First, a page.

15 August 2021
Robert Curry: Conflation or Not?
Strictly speaking, this brief article would not go into the Bogus Genealogies blog. It certainly doesn't fit the genetic genealogy blog, although well-placed Y-DNA testing might resolve the problem (autosomes will not). Still, this conundrum features a phenomenon called conflation, perhaps the original sin of inexperienced or untrained genealogists. At first blush, these are separate men. However, a number of researchers insist that these Roberts are the same Dr Robert Curry (1717-1804) of Augusta County, Virginia. In fact, the discrepancies have the potential to be reconciled. Still, a great deal of work and research must be done to consider it a fait accompli. Merely citing similar names in order to conflate what might have been separate men and to make Dr Robert's son, another Robert, the grandson of Andrew McComb doesn't quite cut it. I understand that this is the desirable outcome, but it needs to be shown that it's the true outcome.
My of Currys in Pennsylvania and Virginia and others have revealed that they often intermarried. Whether they were cousins or of separate paternal lineages, I can't say for sure. The same is true for the Irwins I study. And very often, Curry / Irwin marriages are found, even within the same families. I don't know what accounts for it except that those Scots who were enticed to move to Ireland during the period of the English Civil Wars were largely isolated to their communities in Ireland, forbidden to run for public office, and had their religion outlawed. Their numbers were relatively small, and a certain degree of consanguinity would have resulted.
In regards to this problem, all we can do at this point is to look at the facts uncovered so far and to drop the what-ifs and could-bes.
A Tale of Two Wills
In his will, Andrew McComb stated that Robert Curry was his former son-in-law. Robert was obviously still living. It seems likely, then, that Elizabeth was dead by 1788 making it possible that Robert remarried.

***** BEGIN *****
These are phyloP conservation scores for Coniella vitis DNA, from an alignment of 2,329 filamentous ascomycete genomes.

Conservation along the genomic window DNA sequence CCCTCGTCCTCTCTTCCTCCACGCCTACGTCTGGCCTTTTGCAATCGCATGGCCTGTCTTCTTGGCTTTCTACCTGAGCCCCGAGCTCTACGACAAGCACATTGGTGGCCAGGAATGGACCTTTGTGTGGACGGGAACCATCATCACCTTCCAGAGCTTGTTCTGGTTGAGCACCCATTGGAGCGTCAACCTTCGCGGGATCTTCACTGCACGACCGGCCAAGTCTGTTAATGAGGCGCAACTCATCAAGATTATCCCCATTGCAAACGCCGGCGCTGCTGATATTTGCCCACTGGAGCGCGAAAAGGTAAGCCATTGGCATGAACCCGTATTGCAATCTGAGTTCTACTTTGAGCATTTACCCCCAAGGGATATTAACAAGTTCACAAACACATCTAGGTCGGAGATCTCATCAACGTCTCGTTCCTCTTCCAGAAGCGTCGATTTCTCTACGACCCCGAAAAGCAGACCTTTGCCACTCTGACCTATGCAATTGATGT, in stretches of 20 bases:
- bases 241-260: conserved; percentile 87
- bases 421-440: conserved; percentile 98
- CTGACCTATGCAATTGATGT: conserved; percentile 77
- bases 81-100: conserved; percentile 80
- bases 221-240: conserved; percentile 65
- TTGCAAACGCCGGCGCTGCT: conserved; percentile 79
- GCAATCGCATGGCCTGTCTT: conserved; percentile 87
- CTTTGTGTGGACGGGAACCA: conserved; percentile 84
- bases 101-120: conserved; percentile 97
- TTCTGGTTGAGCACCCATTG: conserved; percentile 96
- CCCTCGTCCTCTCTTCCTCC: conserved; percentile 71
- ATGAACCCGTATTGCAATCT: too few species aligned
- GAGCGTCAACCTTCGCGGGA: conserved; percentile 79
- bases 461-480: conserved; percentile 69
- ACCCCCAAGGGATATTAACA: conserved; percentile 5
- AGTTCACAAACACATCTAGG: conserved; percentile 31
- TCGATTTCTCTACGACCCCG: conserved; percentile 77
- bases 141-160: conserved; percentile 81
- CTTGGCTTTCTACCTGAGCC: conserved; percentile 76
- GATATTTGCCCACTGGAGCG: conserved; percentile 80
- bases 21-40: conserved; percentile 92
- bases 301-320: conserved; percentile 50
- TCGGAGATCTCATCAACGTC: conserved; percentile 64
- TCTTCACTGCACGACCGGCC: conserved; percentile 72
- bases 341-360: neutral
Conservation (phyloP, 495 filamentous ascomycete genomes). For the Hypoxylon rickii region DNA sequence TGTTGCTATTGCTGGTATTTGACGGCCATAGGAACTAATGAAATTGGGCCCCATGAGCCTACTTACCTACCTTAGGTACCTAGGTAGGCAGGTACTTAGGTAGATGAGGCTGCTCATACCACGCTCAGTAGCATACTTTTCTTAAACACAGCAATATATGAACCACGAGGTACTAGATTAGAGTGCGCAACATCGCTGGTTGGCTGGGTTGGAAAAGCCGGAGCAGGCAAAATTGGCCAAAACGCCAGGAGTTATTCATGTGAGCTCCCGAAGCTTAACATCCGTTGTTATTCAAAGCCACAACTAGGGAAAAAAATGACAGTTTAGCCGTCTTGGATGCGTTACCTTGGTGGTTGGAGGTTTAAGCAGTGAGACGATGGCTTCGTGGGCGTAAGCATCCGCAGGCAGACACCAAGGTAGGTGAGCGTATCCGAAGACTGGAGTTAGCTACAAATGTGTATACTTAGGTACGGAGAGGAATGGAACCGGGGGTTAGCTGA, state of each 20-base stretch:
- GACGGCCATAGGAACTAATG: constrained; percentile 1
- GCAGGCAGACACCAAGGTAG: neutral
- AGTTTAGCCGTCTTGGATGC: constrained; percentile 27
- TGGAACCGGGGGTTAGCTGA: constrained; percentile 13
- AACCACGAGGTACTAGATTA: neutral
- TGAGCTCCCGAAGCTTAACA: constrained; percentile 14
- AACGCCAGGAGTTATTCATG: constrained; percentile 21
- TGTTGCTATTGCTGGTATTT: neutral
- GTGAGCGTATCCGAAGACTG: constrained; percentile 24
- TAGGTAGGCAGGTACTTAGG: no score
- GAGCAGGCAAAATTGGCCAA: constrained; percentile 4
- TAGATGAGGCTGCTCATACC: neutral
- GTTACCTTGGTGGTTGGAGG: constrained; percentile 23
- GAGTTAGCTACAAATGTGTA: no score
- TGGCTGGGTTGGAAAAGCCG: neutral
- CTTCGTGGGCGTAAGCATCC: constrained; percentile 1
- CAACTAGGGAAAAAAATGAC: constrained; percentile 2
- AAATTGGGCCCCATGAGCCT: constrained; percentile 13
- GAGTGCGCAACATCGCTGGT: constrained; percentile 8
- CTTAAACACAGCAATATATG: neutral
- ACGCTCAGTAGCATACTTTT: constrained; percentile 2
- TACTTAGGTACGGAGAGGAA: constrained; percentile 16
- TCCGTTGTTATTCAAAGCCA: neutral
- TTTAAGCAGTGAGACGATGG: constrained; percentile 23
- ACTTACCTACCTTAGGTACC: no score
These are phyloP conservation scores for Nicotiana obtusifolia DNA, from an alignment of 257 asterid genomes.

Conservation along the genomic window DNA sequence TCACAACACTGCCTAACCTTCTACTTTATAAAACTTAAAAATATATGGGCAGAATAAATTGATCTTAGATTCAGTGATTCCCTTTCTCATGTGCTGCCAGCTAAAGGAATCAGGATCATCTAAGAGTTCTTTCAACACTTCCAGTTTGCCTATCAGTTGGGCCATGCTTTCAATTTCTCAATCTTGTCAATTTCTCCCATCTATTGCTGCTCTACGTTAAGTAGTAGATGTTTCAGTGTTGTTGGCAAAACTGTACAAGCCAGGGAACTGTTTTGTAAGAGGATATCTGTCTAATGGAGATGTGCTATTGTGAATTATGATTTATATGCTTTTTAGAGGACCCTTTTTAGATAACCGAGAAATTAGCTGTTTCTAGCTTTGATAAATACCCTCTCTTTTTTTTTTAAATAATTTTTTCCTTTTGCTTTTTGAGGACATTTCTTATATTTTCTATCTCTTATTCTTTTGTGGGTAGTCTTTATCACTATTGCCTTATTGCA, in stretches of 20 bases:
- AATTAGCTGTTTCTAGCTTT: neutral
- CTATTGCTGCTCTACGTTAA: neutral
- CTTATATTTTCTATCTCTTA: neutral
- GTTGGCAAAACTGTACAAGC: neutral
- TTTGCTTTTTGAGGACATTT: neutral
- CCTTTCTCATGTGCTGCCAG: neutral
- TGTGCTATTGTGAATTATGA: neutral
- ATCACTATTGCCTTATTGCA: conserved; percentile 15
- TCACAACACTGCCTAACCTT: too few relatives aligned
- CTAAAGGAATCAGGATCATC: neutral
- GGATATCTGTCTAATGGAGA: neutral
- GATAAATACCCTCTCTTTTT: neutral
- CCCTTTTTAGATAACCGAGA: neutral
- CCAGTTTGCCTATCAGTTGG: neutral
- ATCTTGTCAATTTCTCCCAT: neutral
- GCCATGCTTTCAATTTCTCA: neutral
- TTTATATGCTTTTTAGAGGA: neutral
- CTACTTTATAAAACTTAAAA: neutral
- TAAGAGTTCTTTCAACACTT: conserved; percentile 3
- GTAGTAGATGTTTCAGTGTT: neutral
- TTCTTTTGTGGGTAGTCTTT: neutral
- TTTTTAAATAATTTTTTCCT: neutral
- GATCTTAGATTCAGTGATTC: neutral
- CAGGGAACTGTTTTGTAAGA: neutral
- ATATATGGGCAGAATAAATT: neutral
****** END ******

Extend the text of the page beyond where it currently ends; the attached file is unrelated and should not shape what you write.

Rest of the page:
If we assume that these Robert Currys are the same Robert Curry, then we have to assume that the grayed-out names were from Robert's first wife. (And Ann Glen could have been Agness.) Dr Robert states only Samuel, Robert, and William as sons and makes no mention of Andrew, Jean, Elizabeth, and possibly Agnes. He doesn't state how James, Alexander, and Isah were Samuel's brothers. Were they his half-brothers? Had Ann been their mother through another marriage to an unknown Curry? None of this has been answered.
If this is true, the following must be proved.
It's possible to short-cut these points by proving that Dr Robert Curry's land was the same land willed by Andrew McComb to his former son-in-law, Robert Curry. But if the suppositions turn out to be correct, then we have the following.
It is certainly possible that both Robert and Ann had been previously married and that together had son Samuel and that he, Sam, was a half-sibling to all the children born to each parent's former marriages. But, without proving some of the points above, it's just as likely that these Roberts were different men. Because there are similar names in two different documents written more than fifteen years apart is not proof of relationship. Yes, it is possible, even reasonable, that Robert married twice. Speculation is a fine thing, but it doesn't replace certified documentation. Even without it, for that matter, compounded evidence can be overwhelming. But, as things now stand, this is not that.